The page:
Only The Look Is Luxurious

BY DESIGN

January 26, 1992|By YOLANDA GARFIELD

Jan Jones, principal of the interior design firm According t Jones, has a penchant for "expensive visual taste." But rather than spend scads of money on a design, Ms. Jones thrives on translating her exciting vision into budget-conscious decorating that reads pure luxury.

"I work with what is already in the home," she says. "I do my own sewing [for slipcovers, draperies, pillows, etc.], and this immediately cuts down on the cost. I rely on paint and creativity. Color creates the harmony. Luxuriously made accessories often do the rest. I use high-end fabrics and down filling, and I like buying that one great high-end accessory to provide an individual statement and make a difference."

As in her clients' homes, Ms. Jones' own two-story apartment in Mount Vernon is an inspired palette of colors, all selected to create a mood. "I decided to make this apartment my home until I could move out to the country," she says. "But I forget there's a city because this feels so much like a home. I have 2,000 square feet -- a challenge to decorate for little money."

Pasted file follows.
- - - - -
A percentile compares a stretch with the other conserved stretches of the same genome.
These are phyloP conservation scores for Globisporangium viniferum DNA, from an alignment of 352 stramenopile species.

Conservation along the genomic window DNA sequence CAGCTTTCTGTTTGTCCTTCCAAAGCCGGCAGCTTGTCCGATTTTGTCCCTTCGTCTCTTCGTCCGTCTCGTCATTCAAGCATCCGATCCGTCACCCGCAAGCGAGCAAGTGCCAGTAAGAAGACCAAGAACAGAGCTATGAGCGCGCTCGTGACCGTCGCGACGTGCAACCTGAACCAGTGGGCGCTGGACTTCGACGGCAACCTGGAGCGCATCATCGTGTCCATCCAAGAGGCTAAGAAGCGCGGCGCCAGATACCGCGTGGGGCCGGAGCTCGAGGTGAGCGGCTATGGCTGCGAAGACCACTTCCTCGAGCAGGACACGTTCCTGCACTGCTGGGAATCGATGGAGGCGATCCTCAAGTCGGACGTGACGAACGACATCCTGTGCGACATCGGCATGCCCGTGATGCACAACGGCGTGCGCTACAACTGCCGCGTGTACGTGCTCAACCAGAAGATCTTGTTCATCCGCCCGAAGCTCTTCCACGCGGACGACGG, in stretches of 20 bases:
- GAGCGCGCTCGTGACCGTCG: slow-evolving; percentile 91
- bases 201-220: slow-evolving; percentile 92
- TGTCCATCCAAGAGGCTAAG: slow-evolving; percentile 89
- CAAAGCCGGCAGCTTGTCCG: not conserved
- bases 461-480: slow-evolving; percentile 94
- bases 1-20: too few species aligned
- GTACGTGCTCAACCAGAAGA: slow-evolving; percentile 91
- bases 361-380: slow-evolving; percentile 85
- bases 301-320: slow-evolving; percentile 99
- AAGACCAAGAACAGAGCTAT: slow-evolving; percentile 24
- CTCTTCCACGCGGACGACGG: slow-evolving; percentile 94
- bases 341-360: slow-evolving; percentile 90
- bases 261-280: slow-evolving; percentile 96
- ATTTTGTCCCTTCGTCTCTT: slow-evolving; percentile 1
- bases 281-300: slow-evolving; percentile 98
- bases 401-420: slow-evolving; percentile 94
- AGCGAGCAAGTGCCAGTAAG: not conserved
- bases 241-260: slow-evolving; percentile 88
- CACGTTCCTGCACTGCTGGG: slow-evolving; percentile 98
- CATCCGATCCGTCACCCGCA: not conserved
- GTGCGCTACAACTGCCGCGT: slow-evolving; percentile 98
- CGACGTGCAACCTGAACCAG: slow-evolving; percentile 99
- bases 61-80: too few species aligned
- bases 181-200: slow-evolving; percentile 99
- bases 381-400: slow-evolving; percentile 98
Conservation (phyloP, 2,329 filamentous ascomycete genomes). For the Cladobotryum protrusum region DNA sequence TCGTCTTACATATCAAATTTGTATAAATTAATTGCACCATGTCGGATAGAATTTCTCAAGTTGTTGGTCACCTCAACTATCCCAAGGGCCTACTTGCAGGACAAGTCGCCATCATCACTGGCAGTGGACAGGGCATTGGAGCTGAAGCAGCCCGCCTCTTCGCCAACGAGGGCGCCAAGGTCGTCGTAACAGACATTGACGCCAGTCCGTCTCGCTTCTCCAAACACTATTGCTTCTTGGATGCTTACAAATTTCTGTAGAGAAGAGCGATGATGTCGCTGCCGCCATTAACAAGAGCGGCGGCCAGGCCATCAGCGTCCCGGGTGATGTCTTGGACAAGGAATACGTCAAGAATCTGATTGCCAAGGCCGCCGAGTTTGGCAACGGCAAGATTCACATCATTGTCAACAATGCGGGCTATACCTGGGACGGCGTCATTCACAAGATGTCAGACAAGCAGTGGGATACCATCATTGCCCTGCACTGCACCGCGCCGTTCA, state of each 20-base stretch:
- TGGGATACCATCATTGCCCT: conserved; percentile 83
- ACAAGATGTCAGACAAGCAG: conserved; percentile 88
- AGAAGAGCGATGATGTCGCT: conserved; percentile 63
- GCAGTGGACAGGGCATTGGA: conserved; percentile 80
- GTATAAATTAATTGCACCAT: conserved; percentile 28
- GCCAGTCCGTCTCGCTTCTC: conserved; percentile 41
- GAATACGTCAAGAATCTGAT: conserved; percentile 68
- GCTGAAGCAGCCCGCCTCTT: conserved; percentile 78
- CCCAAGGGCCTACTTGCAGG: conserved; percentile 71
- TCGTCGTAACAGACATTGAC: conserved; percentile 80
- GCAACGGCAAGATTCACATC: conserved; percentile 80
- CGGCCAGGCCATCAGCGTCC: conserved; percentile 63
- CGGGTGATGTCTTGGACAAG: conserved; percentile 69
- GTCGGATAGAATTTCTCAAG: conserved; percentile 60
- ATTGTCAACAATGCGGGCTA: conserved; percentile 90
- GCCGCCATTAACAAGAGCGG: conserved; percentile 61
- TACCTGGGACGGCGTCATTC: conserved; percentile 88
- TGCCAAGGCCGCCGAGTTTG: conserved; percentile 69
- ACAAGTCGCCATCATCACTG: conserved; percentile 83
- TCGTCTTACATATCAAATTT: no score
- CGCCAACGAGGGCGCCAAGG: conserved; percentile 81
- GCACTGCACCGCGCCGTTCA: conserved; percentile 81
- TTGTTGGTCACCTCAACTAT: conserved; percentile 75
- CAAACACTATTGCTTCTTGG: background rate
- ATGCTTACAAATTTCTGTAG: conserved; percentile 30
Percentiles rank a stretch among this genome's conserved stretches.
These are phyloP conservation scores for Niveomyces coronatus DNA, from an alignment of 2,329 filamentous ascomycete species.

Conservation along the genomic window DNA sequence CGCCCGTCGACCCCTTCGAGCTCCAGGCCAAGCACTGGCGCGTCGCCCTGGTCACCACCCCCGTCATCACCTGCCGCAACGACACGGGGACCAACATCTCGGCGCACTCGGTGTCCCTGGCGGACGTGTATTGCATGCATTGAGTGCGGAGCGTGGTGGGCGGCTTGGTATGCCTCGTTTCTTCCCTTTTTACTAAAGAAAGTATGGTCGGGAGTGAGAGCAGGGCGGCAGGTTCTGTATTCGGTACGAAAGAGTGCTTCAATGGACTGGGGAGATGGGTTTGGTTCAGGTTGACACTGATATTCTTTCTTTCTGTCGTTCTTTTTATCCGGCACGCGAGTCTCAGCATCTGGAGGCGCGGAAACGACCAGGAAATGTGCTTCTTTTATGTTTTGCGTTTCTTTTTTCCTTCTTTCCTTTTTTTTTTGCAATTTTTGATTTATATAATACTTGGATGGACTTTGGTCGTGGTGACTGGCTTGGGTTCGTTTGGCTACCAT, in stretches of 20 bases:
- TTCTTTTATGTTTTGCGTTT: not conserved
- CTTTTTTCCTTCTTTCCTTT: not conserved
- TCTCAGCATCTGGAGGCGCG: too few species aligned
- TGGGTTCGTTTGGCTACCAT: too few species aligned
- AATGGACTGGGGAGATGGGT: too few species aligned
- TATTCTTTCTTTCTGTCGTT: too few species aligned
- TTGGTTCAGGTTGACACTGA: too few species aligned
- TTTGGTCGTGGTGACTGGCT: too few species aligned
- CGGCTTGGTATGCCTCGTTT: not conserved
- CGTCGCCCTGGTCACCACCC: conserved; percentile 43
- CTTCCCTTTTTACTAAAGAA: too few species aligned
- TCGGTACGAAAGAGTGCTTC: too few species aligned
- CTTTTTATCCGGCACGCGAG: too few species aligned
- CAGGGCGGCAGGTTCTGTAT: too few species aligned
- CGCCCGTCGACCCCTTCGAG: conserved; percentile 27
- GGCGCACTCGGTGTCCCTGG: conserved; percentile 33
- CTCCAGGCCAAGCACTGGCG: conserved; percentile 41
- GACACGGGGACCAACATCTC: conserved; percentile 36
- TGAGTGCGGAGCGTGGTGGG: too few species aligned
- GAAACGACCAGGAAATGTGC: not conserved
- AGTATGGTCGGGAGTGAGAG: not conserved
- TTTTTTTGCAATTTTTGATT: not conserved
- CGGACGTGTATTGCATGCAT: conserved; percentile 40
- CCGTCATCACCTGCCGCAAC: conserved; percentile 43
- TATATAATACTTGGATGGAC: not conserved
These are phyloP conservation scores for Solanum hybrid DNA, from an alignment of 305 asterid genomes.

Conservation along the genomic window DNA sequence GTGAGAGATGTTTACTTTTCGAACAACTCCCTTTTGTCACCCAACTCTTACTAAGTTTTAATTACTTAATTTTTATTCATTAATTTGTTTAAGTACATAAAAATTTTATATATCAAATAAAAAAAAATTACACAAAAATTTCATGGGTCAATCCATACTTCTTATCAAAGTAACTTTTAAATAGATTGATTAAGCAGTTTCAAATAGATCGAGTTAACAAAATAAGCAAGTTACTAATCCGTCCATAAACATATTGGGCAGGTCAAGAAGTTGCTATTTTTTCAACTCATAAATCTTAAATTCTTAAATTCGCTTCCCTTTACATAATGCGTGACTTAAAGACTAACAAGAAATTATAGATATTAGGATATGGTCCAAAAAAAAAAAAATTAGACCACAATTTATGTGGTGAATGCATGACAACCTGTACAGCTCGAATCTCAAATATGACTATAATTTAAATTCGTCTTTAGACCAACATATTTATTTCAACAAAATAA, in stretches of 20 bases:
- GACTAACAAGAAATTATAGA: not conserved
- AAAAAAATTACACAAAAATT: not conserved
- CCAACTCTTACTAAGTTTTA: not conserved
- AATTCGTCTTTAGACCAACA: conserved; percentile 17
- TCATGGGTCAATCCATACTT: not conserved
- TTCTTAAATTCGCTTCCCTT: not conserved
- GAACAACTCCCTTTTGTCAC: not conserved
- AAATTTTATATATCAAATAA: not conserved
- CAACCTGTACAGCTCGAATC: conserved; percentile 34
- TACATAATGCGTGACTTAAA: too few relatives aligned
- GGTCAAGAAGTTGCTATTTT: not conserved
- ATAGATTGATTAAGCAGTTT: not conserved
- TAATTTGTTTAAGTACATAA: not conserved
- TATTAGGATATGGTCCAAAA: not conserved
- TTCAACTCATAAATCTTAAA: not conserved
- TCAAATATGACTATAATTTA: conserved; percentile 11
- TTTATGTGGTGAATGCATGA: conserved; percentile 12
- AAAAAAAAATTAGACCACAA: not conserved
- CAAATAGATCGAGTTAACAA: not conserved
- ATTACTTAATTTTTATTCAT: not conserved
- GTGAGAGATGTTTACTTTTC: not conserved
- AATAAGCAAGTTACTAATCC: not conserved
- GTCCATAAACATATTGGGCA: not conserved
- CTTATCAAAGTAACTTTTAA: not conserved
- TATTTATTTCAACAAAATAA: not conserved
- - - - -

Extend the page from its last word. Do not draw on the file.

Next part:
The crimson dining room walls enhance both romance and appetite. Ms. Jones saw the Ralph Lauren window fabric advertised in magazines for $80 per yard. She paid only $15 a yard for what she calls "unflawed seconds" at Calico Corners, a Towson fabric shop. Blackout thermal lining ($2 a yard) was stitched behind this as insulation.

Inexpensive cotton gauze, selected for sunny front-room windows, was dyed a soft kiwi color and puddled onto the floor. A collection of wrought-iron furniture is displayed throughout the room, and a 1910 chair sans seat is now a sculpture.

Ms. Jones' handcrafted accessories are available through the Coop, a boutique in the Baltimore County town of Butler.

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